• jemolianjemolian Member
    edited July 2021
    I'd say these 2 are the most important questions regarding to the main question since the answer can be very different. 

    -1-  Which ingredients/actives help mattify the skin?
    -2-  How can I make the finish of my emulsion less shiny?

    Most of the time the choice of accompanying materials can change the looks of the formulation. 

    When i mixed Hydrogenated Polyisobutene + Tridecyl Trimellitate + M 202 + Carbomer 980, it turned out slightly matte and lotiony. 

    When i mixed Hydrogenated Polyisobutene + Coco-Caprylate/Caprate + M 202 + Sepinov EMT 10, it turned out glossier and slightly firmer. 

    I started with E-Wax, then 165, then the M series & others.  :'(

  • DrJekyllDrJekyll Member
    edited July 2021
    Thanks, that's a lot of info already :)

    So I could try:
    Illipe butter
    fatty alcohols (some of them)
    Greensil from Greentech
    Montanov 202 emulsifier

    And basically trying to start out with the least shiney of oils and butters... Sounds logical. Good point. That needs some experimenting!

    I could imagine a certain percentage of a drying oil could help/aid in achieving a matt finish too? It makes the skin feel stiffly though, which I find less preferable myself (I suspect sunflower oil of doing this).

    I did understand several kinds of starch are used to help with a mattifing effect also but there are also reviews of ppl. saying that it started to form flakes on their skin after rubbing accidently.. Somehow I think this might be a thing..

    Is Tego Feel the same as Tegomuls? I live in Europe. I did read about Tegomuls resulting in a more matt finish...
  • INCI of the cream that (I think) is mattifying...

    There are quite a bit of "texture enhancing" ingredients in it. I am wondering if a mattifying ingredient might be listed as "texture enhancing"?

    Or maybe the absence of oils and butters? Make this day cream less shiney? (or the Silicia)?
    ---------------------------------------------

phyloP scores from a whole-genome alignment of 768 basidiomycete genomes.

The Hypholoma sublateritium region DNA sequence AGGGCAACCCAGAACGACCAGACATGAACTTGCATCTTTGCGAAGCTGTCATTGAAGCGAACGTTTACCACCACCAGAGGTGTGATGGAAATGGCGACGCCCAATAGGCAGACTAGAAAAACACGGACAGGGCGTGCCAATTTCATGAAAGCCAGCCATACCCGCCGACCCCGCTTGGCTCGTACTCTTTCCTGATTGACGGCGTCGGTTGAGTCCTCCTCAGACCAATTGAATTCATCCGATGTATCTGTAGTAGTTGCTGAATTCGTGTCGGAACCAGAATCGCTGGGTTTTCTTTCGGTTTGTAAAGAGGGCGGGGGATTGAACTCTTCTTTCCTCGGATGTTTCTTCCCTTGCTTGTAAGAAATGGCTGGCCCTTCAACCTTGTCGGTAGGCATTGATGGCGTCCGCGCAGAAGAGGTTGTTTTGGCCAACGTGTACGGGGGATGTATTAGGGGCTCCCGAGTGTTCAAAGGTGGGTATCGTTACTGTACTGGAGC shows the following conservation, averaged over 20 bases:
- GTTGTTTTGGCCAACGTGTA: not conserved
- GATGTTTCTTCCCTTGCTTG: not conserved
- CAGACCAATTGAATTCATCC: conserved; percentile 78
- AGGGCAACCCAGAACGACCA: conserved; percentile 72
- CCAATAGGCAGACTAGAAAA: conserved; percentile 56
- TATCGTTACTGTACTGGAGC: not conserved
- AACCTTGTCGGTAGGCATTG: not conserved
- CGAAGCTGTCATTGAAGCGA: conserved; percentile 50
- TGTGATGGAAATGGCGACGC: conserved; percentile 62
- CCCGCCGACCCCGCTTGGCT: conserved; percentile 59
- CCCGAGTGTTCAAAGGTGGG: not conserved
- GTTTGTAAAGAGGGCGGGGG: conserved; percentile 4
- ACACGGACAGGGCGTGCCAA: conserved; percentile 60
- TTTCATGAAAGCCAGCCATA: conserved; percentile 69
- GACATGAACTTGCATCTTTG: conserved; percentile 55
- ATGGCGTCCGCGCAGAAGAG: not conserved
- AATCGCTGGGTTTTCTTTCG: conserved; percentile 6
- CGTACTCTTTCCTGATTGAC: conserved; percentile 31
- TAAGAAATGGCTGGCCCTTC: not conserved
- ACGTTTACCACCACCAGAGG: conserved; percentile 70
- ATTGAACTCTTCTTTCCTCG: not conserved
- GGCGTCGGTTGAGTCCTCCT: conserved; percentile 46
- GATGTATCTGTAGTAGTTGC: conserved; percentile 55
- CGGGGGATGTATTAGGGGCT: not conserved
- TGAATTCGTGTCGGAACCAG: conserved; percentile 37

Paula's Choice PC4Men Day Cream SPF 30

    Aqua, Homosalate (7%, sunscreen agent)
    Benzophenone-3 (Oxybenzone, 4%, sunscreen agent)
    Butylene Glycol (hydration)
    Butyl Methoxydibenzoylmethane (Avobenzone, 3%, sunscreen agent)
    Silica (texture-enhancing)
    Octocrylene (2%, sunscreen agent)
    Camellia Sinensis (Green Tea) Leaf Extract (antioxidant)
    Aloe Barbadensis Leaf Juice Powder (hydration)
    Ascorbyl Palmitate (vitamin C/antioxidant)
    Phospholipids (skin-restoring)
    Superoxide Dismutase (antioxidant)
    enisonedA (skin-restoring)
    Tocopherol (vitamin E/antioxidant)
    Bisabolol (skin-soothing)
    Boerhavia Diffusa Root Extract (antioxidant/skin-soothing)
    Colloidal Oatmeal (skin-soothing)
    Panthenol (skin replenishing)
    Ginkgo Biloba (Ginkgo) Leaf Extract (antioxidant)
    xilaS Alba (Willow) Bark Extract (skin-soothing)
    Cetyl Dimethicone (hydration/texture-enhancing)
    Aluminum Starch Octenylsuccinate (texture-enhancing)
    Acrylates/C10-30 Alkyl Acrylate Crosspolymer (texture-enhancing)
    Titanium Dioxide (texture-enhancing)
    Sorbic Acid (preservative)
    Sodium Hydroxide (pH balancing)
    Steareth-21 (texture-enhancing), Steareth-2 (texture-enhancing)
    Polysorbate 20 (texture-enhancing)
    Disodium EDTA (stabilizer)
    Phenoxyethanol (preservative)

  • Bill_TogeBill_Toge Member, Professional Chemist
    the most likely candidates are the silica (of which there are many different grades) and the aluminum starch octenylsuccinate, both of which give a relatively dry, powdery finish
    UK based cosmetic chemist with 13 years' experience at the bench. I've worked with pretty much everything apart from pressed powders, soap, solid lipstick and aerosols.
  • Thank you very much Bill, I will keep that in mind. Silicia is the most likely thing I can get. It's on my radar :)
  • you might wanna add 2% niacinamide for claims.
    https://doi.org/10.1080/14764170600717704

    although i agree, it's the choices of emollients, emulsifiers and fatty alcohols play the most important part to make the final product feels matte to the touch.
  • In addition to already mentioned powders, choosing emollients with lower refractive index will help as well. For example, cyclopentasiloxane or methyl trimethicone.